Grammar Help - What is a Simple, Compound and Complex Sentence?

Advice and Tips Type English Free Teaching Resources Subject English Age 7 to 11 Years Old Key Stages Key Stage 2 Maths & English Worksheets

Grammar for Children - Using Different Types of Sentences

A great writer uses different types of sentences to keep the reader interested, change the pace and tone of their writing. Sentences can be spilt into three types - simple, compound and complex.
For example: When you read a story, the writer will have used different types of sentences to keep your interest.  The type of sentence used can affect the pace and mood of the story.

  • Short simple sentences may be used when the writer wants to add excitement to the story.  Short sentences can be used to pick up the pace of the story during an action scene or when the problem in the story is being solved.
     
  • Complex sentences help to add detail.  They can be used to add extra detail to what a character thinks or feels.  Writers often use complex sentences when they are setting the scene of the story at the beginning, or when introducing characters.  Complex sentences can be used to create atmosphere, such as creating a spooky effect if the characters are entering a forest.  Complex sentences are longer. They use fronted adverbials, embedded clauses, subordinating conjunctions etc, to make the sentences longer and more interesting.

Teaching Children About Different Types of Sentences at Primary School

When children first start writing they will group words together to create a phrase or simple sentence (clause). As children move into Year 1 or Year 2, they will start to write simple and compound sentences.
From Year 2 onwards, they will be encouraged to use simple, compound and complex sentences in their writing.  Children should be encouraged to use the different sentence types in both fiction and non-fiction writing.  

Helping Children Improve Their Writing

Children need to be reminded to use compound and complex sentences regularly, given the choice, most will only use simple sentences.  In order for children to develop their writing, they need to know why, how and when the different sentence types could be used.  One way of doing this is by getting children into the habit of reading through their finished work, encouraging and showing them how they could improve it by adding conjunctions, such as 'however', 'although', 'furthermore', 'until', etc.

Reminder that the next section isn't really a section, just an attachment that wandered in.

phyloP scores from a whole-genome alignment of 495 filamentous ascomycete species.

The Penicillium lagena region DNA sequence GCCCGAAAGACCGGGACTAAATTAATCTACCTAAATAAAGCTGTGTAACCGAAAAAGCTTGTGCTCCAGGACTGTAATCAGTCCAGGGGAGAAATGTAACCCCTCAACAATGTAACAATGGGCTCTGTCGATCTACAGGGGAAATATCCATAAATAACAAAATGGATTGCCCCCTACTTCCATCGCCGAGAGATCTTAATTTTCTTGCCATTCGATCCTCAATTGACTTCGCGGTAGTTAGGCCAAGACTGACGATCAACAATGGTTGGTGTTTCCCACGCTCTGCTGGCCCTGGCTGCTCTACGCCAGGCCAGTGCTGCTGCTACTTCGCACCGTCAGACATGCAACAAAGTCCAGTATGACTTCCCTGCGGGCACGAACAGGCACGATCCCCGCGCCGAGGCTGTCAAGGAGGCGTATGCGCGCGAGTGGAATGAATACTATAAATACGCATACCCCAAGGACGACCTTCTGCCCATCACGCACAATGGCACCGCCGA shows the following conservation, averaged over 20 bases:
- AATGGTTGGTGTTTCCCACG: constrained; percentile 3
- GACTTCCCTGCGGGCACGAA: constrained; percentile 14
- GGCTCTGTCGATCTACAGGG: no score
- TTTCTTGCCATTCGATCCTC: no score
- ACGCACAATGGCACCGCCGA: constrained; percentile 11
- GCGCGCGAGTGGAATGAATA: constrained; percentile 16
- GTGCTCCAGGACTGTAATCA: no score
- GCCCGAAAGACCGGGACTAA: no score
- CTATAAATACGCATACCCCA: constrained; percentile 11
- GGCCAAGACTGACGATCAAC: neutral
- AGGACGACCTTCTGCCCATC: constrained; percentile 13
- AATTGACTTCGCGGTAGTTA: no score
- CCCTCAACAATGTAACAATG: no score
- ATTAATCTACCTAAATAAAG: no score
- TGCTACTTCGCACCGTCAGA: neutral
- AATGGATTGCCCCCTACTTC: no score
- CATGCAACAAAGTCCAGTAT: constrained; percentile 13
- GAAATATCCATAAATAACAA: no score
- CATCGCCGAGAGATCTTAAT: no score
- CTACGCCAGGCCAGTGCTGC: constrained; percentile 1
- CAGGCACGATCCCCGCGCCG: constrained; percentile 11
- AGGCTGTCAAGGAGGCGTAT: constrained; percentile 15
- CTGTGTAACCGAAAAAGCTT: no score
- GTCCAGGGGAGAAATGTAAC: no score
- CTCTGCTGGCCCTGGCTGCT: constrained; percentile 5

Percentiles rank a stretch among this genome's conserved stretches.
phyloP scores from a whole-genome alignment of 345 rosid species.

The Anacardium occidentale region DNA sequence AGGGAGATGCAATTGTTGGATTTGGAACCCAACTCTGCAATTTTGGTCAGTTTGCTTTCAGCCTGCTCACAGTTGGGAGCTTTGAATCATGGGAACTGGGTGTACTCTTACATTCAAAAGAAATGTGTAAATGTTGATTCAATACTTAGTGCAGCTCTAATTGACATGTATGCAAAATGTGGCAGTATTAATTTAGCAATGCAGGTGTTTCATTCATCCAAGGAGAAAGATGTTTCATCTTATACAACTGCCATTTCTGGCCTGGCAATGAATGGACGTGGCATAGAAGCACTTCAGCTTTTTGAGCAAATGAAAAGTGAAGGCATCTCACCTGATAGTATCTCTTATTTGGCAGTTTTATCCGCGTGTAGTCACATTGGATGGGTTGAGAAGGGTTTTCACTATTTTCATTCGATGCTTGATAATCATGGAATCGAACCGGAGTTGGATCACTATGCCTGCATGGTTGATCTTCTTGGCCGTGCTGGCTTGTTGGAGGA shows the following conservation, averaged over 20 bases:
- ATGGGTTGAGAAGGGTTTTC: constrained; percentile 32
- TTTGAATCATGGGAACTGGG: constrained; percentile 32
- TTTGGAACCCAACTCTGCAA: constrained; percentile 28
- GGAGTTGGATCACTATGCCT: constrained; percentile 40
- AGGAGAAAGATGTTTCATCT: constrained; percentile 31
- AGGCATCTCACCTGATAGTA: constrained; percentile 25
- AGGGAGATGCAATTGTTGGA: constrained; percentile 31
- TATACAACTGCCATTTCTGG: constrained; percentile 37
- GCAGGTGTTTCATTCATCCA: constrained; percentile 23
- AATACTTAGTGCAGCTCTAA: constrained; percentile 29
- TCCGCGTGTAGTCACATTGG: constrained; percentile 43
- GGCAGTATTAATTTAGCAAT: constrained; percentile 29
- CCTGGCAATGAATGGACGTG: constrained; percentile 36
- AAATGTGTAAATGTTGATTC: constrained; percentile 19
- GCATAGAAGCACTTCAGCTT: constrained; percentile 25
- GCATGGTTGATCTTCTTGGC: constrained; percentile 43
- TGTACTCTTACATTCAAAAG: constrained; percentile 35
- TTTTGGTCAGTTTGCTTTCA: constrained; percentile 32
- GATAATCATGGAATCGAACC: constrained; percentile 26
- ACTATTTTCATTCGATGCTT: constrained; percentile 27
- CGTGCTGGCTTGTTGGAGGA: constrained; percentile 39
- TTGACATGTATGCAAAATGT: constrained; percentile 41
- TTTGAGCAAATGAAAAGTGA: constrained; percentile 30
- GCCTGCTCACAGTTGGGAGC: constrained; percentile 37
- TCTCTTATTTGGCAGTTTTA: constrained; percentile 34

Take a look at our TMKed Grammar Packs which you can purchase from the shop. Created to help children improve their grammar and sentence writing.
 

Explanation of a phrase, clause, simple sentence, compound sentence and complex sentence?

Here are some definitions and examples explaining each sentence type.

What is a Phrase?

A group of words, e.g a flower.

What is a Clause?

Adds a bit more detail, contains a subject and a verb.  When you read a clause, it makes sense on its own, as well as being part  of a sentence.
E.g. the flower grew

What is a Simple Sentence?

If you use a capital letter and full stop with a clause it becomes a simple sentence.
E.g. The flower grew.

What is a Compound Sentence? 

Joins 2 simple sentences, both sentences make sense when you read them on their own. The sentences can be joined using the word 'and, 'but', 'so', 'for','because'. 
E.g. I went to the park and I played on the slide.
        Maya played on the slide, so Amy went on a swing.

What is a Complex Sentence?

Has a main clause that makes sense on its own and a sub-ordinate clause, that doesn't make sense on its own. The sub-ordinate clause adds more detail (linked) to the main clause and can be at the beginning, middle or end of the sentence.
E.g Having worked all day, Maya went to the park to play on the slide.
       The bookcase, which was made of wood, burnt quickly in the fire.
       I went shopping yesterday, despite it raining heavily.

Complex sentences can:

  • begin with fronted adverbials such as ' Running scared, .....'  
  • be made longer by using subordinating conjunctions such as furthermore, however, even though, nevertheless etc
  • add detail through he use of embedded clause e.g. The old man, who had broken his leg, hobbled to the shop.

When is a phrase used?

A phrase can be used when labeling things such as pictures, diagrams, tables etc.

When is a simple sentence used?

A simple sentence can be used to put across one idea. Simple sentences can be used in stories when you want to create pace and action. 

When is compound / complex sentence used?

A complex sentence can be used when you want to add detail.  In a story they can be used to create atmosphere and build pictures or images of the setting, characters etc.

Subscribe to Teach My Kids to get access to sentence structure worksheets.  Plus Maths and English Worksheets Covering a Wide Range Of Topics.
 

You might also like to read:

How To Write More Interesting Sentences

How To Improve Your Spelling

How To Improve Your Child's Creative Writing

6 Ways To Encourage Children To Retell Stories

Free Literacy Worksheets to Help Children Improve Grammar and Sentence Writing:

Free Worksheet - Making Sentences More Interesting - nouns, verbs, adverbs

Free Worksheet - Write Interesting Sentences - conjunctions, adjectives, adverbs

Free Worksheet - Writing Descriptive Sentences

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